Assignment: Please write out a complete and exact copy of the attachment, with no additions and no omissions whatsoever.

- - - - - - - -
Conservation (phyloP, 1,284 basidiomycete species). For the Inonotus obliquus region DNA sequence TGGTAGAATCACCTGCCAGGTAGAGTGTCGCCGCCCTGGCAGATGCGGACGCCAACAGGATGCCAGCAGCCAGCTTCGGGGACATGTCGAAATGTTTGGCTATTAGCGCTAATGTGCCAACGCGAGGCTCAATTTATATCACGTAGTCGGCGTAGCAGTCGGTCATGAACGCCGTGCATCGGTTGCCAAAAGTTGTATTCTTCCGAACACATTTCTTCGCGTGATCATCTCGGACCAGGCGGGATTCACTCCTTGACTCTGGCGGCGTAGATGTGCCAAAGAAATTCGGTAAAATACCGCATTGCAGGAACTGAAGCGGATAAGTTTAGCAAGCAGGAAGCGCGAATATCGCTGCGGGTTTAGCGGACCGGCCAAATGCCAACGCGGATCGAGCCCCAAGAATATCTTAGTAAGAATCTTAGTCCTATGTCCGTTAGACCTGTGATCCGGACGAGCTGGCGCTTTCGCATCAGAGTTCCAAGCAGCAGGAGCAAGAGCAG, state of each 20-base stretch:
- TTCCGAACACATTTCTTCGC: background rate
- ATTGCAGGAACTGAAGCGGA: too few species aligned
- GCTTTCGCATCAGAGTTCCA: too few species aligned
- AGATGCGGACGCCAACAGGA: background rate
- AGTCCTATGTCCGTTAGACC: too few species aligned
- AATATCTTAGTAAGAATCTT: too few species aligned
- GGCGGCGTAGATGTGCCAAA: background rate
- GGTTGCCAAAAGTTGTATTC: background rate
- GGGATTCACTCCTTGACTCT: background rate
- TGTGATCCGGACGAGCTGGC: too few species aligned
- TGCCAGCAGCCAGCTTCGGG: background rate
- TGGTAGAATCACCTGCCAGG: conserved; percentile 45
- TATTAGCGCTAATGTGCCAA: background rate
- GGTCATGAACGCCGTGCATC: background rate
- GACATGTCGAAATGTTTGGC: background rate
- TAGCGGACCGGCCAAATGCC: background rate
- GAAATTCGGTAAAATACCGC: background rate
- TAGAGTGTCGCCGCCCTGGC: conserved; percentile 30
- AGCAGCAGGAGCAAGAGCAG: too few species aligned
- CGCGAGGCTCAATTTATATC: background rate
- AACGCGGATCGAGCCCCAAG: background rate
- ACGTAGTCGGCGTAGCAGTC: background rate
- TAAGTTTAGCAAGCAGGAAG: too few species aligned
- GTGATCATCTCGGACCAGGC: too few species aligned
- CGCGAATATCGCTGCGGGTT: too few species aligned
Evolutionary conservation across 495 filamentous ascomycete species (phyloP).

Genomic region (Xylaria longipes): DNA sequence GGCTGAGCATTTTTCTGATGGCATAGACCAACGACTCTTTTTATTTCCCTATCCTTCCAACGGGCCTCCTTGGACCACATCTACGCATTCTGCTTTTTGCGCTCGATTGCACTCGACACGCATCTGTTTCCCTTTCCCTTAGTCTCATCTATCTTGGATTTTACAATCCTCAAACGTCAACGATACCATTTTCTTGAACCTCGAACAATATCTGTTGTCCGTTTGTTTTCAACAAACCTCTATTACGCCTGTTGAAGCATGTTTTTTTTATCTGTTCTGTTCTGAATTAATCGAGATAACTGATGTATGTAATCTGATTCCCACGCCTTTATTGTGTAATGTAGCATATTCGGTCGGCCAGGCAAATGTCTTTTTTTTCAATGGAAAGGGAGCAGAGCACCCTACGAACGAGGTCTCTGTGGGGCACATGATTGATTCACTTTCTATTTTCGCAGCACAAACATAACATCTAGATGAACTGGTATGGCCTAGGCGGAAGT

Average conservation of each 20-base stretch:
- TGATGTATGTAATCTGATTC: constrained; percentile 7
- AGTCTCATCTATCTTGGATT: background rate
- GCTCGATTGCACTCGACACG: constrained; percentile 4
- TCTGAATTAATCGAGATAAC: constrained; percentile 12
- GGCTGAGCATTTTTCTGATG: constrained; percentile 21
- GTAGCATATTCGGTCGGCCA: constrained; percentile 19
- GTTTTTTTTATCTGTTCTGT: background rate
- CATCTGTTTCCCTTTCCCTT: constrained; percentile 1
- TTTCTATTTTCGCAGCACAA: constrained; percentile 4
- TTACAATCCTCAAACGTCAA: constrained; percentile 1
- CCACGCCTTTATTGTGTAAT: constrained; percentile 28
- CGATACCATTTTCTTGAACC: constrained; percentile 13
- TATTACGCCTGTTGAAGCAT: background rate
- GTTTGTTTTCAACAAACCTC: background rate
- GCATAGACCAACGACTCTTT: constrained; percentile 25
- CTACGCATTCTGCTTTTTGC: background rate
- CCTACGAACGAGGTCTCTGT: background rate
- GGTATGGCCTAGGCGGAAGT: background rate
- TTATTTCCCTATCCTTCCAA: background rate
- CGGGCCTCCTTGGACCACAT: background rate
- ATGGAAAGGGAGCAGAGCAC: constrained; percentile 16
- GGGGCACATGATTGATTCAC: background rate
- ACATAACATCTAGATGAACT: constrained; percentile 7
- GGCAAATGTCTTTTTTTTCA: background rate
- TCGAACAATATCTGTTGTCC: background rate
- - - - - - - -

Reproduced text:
Conservation (phyloP, 1,284 basidiomycete species). For the Inonotus obliquus region DNA sequence TGGTAGAATCACCTGCCAGGTAGAGTGTCGCCGCCCTGGCAGATGCGGACGCCAACAGGATGCCAGCAGCCAGCTTCGGGGACATGTCGAAATGTTTGGCTATTAGCGCTAATGTGCCAACGCGAGGCTCAATTTATATCACGTAGTCGGCGTAGCAGTCGGTCATGAACGCCGTGCATCGGTTGCCAAAAGTTGTATTCTTCCGAACACATTTCTTCGCGTGATCATCTCGGACCAGGCGGGATTCACTCCTTGACTCTGGCGGCGTAGATGTGCCAAAGAAATTCGGTAAAATACCGCATTGCAGGAACTGAAGCGGATAAGTTTAGCAAGCAGGAAGCGCGAATATCGCTGCGGGTTTAGCGGACCGGCCAAATGCCAACGCGGATCGAGCCCCAAGAATATCTTAGTAAGAATCTTAGTCCTATGTCCGTTAGACCTGTGATCCGGACGAGCTGGCGCTTTCGCATCAGAGTTCCAAGCAGCAGGAGCAAGAGCAG, state of each 20-base stretch:
- TTCCGAACACATTTCTTCGC: background rate
- ATTGCAGGAACTGAAGCGGA: too few species aligned
- GCTTTCGCATCAGAGTTCCA: too few species aligned
- AGATGCGGACGCCAACAGGA: background rate
- AGTCCTATGTCCGTTAGACC: too few species aligned
- AATATCTTAGTAAGAATCTT: too few species aligned
- GGCGGCGTAGATGTGCCAAA: background rate
- GGTTGCCAAAAGTTGTATTC: background rate
- GGGATTCACTCCTTGACTCT: background rate
- TGTGATCCGGACGAGCTGGC: too few species aligned
- TGCCAGCAGCCAGCTTCGGG: background rate
- TGGTAGAATCACCTGCCAGG: conserved; percentile 45
- TATTAGCGCTAATGTGCCAA: background rate
- GGTCATGAACGCCGTGCATC: background rate
- GACATGTCGAAATGTTTGGC: background rate
- TAGCGGACCGGCCAAATGCC: background rate
- GAAATTCGGTAAAATACCGC: background rate
- TAGAGTGTCGCCGCCCTGGC: conserved; percentile 30
- AGCAGCAGGAGCAAGAGCAG: too few species aligned
- CGCGAGGCTCAATTTATATC: background rate
- AACGCGGATCGAGCCCCAAG: background rate
- ACGTAGTCGGCGTAGCAGTC: background rate
- TAAGTTTAGCAAGCAGGAAG: too few species aligned
- GTGATCATCTCGGACCAGGC: too few species aligned
- CGCGAATATCGCTGCGGGTT: too few species aligned
Evolutionary conservation across 495 filamentous ascomycete species (phyloP).

Genomic region (Xylaria longipes): DNA sequence GGCTGAGCATTTTTCTGATGGCATAGACCAACGACTCTTTTTATTTCCCTATCCTTCCAACGGGCCTCCTTGGACCACATCTACGCATTCTGCTTTTTGCGCTCGATTGCACTCGACACGCATCTGTTTCCCTTTCCCTTAGTCTCATCTATCTTGGATTTTACAATCCTCAAACGTCAACGATACCATTTTCTTGAACCTCGAACAATATCTGTTGTCCGTTTGTTTTCAACAAACCTCTATTACGCCTGTTGAAGCATGTTTTTTTTATCTGTTCTGTTCTGAATTAATCGAGATAACTGATGTATGTAATCTGATTCCCACGCCTTTATTGTGTAATGTAGCATATTCGGTCGGCCAGGCAAATGTCTTTTTTTTCAATGGAAAGGGAGCAGAGCACCCTACGAACGAGGTCTCTGTGGGGCACATGATTGATTCACTTTCTATTTTCGCAGCACAAACATAACATCTAGATGAACTGGTATGGCCTAGGCGGAAGT

Average conservation of each 20-base stretch:
- TGATGTATGTAATCTGATTC: constrained; percentile 7
- AGTCTCATCTATCTTGGATT: background rate
- GCTCGATTGCACTCGACACG: constrained; percentile 4
- TCTGAATTAATCGAGATAAC: constrained; percentile 12
- GGCTGAGCATTTTTCTGATG: constrained; percentile 21
- GTAGCATATTCGGTCGGCCA: constrained; percentile 19
- GTTTTTTTTATCTGTTCTGT: background rate
- CATCTGTTTCCCTTTCCCTT: constrained; percentile 1
- TTTCTATTTTCGCAGCACAA: constrained; percentile 4
- TTACAATCCTCAAACGTCAA: constrained; percentile 1
- CCACGCCTTTATTGTGTAAT: constrained; percentile 28
- CGATACCATTTTCTTGAACC: constrained; percentile 13
- TATTACGCCTGTTGAAGCAT: background rate
- GTTTGTTTTCAACAAACCTC: background rate
- GCATAGACCAACGACTCTTT: constrained; percentile 25
- CTACGCATTCTGCTTTTTGC: background rate
- CCTACGAACGAGGTCTCTGT: background rate
- GGTATGGCCTAGGCGGAAGT: background rate
- TTATTTCCCTATCCTTCCAA: background rate
- CGGGCCTCCTTGGACCACAT: background rate
- ATGGAAAGGGAGCAGAGCAC: constrained; percentile 16
- GGGGCACATGATTGATTCAC: background rate
- ACATAACATCTAGATGAACT: constrained; percentile 7
- GGCAAATGTCTTTTTTTTCA: background rate
- TCGAACAATATCTGTTGTCC: background rate